On November 20, 2017, another innocent life changed forever. Dr. Chris A. Christensen was convicted in Montana Court of two charges of negligent homicide for the deaths of Gregg Griffin and Kara Philbrick-Lenker, 11 counts of criminal distribution of dangerous drugs and nine counts of felony criminal endangerment.  From the testimony of Gregg Griffin’s mom, in which he, a proclaimed addict, said “I love you, Mom,” and was dead the next morning, it would appear that was an intentional overdose. The other was someone who was near death and refused to go on hospice.  How could Dr. Christensen be declared guilty of negligence in either case? I propose it was through gross government misconduct.

Dr. Christensen’s original 400 count indictment was cut down to 22, but the damage had already been done. The press took care of that, reporting this pre-trial, as well as other negative information. If testimony is going to be eliminated from the trial, and therefore can’t be defended, why is it being written in the media? That, in my opinion, is jury tampering. It is truly laughable, except for the sad fact that it probably contributed to jury opinion before the trial even started. The judge issued an order about irrelevant evidence that would not be told to the jury, but then Ravalli Republic printed it. Could the media be in cahoots with the prosecution? Well, it has been my observation that they are a main contributor to the opioid epidemic as spreader of government propaganda. I don’t think this case is an exception. I offered my services and knowledge to the reporter covering this trial, and I was never approached.

Judge Jeffrey Langton also showed his pro-prosecutorial stance by limiting the witnesses Dr. Christensen could have—witnesses that could have informed the jurors of the truth, not just carry on the government propaganda against opioid therapy for pain. He disallowed the testimony from former patients and Dr. Mark Ibsen that would have shown that the two overdoses were an aberration, not gross negligence, and that Dr. Christensen was a careful, knowledgeable, and caring doctor, who didn’t encourage opiate use, but offered it as an alternative if appropriate.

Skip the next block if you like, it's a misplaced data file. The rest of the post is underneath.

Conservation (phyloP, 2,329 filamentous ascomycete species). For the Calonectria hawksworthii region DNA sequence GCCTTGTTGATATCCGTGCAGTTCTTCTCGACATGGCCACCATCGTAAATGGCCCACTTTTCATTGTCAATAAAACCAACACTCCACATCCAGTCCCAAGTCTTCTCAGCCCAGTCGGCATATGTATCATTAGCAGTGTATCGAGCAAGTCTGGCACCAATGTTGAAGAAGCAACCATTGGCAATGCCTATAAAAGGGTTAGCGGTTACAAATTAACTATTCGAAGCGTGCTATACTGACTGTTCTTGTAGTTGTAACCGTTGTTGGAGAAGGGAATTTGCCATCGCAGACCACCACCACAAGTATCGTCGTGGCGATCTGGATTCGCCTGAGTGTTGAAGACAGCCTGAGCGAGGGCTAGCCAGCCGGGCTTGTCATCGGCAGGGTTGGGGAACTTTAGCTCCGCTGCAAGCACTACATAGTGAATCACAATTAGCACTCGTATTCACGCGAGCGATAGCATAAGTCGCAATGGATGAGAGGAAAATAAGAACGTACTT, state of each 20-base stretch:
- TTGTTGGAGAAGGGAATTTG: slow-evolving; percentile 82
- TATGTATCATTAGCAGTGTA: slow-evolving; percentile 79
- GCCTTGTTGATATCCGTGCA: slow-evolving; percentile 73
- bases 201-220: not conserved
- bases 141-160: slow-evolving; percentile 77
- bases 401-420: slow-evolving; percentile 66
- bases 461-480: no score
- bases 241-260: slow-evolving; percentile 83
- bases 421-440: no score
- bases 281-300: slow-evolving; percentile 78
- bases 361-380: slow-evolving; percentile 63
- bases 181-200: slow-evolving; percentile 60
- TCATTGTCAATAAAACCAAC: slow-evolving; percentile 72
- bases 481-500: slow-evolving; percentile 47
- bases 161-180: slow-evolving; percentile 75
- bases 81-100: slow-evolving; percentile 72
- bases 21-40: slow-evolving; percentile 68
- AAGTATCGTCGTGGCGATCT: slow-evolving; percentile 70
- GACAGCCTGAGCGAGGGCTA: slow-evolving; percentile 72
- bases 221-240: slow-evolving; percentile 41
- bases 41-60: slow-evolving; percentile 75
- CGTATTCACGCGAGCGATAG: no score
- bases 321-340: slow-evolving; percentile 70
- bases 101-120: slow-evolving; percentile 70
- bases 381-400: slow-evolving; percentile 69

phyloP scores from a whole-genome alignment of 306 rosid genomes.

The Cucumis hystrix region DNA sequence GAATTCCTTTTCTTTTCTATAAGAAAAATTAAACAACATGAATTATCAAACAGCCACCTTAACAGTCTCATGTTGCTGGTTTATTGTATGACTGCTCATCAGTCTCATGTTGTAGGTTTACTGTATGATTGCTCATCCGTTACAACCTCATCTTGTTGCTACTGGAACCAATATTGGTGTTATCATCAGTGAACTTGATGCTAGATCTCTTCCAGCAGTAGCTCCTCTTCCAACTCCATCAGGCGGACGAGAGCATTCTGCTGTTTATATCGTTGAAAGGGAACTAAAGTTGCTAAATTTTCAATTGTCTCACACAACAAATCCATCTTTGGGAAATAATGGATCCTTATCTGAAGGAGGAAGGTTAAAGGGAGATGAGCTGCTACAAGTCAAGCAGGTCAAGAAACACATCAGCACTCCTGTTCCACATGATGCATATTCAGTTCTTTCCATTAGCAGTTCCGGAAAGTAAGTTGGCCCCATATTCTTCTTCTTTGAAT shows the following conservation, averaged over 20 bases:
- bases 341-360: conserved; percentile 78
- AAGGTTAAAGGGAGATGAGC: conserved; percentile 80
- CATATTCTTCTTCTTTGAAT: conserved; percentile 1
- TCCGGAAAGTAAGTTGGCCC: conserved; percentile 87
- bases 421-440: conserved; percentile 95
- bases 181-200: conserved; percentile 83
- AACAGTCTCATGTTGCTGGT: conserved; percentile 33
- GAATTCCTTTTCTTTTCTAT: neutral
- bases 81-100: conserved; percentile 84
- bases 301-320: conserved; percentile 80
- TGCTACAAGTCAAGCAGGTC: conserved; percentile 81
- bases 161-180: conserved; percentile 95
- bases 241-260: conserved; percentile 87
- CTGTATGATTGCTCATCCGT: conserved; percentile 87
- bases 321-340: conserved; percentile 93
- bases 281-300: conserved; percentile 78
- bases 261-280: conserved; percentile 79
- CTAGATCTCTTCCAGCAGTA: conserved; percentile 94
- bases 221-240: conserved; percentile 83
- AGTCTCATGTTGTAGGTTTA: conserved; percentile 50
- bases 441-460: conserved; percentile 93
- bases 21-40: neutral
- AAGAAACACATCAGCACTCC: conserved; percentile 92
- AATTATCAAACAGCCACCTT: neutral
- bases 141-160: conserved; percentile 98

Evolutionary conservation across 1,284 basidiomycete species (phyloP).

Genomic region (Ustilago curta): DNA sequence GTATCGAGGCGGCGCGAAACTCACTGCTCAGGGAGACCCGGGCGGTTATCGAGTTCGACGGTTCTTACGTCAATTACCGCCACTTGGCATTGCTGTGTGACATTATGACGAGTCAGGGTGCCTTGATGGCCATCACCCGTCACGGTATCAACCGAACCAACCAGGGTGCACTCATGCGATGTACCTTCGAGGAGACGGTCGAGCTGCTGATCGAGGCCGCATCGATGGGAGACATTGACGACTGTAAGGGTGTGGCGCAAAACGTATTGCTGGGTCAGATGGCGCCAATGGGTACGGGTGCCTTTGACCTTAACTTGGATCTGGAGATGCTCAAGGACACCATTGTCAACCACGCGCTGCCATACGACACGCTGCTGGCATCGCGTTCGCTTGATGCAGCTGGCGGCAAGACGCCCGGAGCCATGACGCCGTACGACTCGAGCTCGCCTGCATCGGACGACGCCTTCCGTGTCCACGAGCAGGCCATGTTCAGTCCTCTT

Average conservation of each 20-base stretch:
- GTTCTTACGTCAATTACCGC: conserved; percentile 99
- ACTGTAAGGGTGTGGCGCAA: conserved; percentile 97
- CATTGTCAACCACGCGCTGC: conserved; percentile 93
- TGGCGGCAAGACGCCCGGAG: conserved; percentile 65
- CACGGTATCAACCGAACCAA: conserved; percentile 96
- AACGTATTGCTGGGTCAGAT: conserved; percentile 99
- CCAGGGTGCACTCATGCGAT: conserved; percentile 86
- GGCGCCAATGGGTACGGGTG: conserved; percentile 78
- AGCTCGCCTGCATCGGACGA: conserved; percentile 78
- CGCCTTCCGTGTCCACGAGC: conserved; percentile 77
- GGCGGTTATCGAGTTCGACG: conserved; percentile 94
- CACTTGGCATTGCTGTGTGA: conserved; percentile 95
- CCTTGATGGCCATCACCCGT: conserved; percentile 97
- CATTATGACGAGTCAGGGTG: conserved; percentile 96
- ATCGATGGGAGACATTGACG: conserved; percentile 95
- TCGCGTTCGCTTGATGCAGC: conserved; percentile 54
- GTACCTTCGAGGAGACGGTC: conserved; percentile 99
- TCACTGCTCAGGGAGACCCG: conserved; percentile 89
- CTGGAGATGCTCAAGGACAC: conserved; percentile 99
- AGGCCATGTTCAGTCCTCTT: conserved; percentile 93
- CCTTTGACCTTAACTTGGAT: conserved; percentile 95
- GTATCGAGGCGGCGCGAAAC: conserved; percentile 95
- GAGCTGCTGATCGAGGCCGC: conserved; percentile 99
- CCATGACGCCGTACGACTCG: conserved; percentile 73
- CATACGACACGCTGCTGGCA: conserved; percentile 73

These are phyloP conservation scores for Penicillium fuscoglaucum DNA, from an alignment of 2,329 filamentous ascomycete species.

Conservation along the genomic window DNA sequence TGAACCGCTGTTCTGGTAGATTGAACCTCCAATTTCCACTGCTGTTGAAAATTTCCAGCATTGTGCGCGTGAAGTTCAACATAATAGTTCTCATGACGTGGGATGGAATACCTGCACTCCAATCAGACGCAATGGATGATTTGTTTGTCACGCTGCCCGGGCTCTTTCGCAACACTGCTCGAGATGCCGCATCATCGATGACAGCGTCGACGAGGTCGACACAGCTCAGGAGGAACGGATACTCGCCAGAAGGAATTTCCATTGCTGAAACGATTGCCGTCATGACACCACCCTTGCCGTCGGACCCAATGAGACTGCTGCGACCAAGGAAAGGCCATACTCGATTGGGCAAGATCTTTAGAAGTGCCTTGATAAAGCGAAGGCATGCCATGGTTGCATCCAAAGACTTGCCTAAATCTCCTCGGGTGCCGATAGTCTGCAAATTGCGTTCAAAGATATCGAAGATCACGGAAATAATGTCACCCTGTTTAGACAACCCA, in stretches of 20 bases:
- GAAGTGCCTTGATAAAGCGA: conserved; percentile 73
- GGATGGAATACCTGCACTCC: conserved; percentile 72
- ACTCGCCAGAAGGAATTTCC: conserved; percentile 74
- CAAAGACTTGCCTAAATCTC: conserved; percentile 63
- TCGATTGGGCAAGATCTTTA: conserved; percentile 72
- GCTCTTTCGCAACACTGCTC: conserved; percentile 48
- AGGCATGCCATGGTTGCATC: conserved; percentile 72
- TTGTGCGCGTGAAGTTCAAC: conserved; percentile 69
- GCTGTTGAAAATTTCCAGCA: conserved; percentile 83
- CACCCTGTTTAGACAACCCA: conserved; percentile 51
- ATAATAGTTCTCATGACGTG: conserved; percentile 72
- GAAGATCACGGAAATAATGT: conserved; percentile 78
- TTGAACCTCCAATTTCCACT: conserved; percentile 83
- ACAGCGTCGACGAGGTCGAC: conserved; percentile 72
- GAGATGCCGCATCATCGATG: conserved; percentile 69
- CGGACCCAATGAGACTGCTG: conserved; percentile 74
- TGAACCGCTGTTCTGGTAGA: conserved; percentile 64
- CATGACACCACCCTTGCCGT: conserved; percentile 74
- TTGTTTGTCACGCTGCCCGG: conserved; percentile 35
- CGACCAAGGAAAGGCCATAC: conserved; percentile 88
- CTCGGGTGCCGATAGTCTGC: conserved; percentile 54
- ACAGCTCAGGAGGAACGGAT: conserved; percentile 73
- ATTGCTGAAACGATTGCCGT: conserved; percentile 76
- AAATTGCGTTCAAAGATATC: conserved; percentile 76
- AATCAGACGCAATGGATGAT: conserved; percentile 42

In spite of Judge Langton not allowing defense witnesses because they were “irrelevant”, he did allow expert witnesses, such as Dr. Brett Bender, on the prosecution side, in spite of the fact that the testimony was merely hypothetical. Dr. Bender is listed as in emergency medicine but practices at The Spine and Pain Center in Missoula for pain management. He is obviously prejudiced enough to even commit perjury because he could invoke the ire of the government and become a target, or he has a vested interest in making sure Dr. Christensen does not return to practice and be competition.

Judge Langton also allowed the prosecution to reference actions taken against Christensen by the Idaho Board of Medicine—past history, not pertinent to the case, and prejudicial. Boards of Medicine are simply arms of the State Attorneys. They usually leave a paper trail against any doctor being targeted, just for such a purpose.

I don’t believe Dr. Christensen had a chance in hell of changing people’s opinion, even if his face had looked like Jesus Christ’s

This case also shows how lawyers are one big happy family, with the goal being “make money”, not “seek justice”.  Christensen’s attorney, Josh Van de Wetering, now a criminal defense lawyer, had been an Assistant U. S. Attorney for 10 years. Could he have been in the pocket of the County Attorney like my defense lawyer was with the US Attorney?  Quite possibly. He was an adjunct professor at the University of Montana Law School, and had even been one of prosecutor Thorin Geist’s professors.  Geist was open enough to even praise Van de Wetering, saying

“There’s a lot of cases where you get opposing counsel on the other side that you don’t like,” Geist said. “So I was really pleased when Christensen retained Josh.”

He had also worked in the county attorney’s office in the past, and ran in 2014 for Missoula county attorney, but lost to Kirstin Pabst. I wonder if he has thoughts of trying again? Could politics have been a factor in this trial? Politics does have strange bedfellows.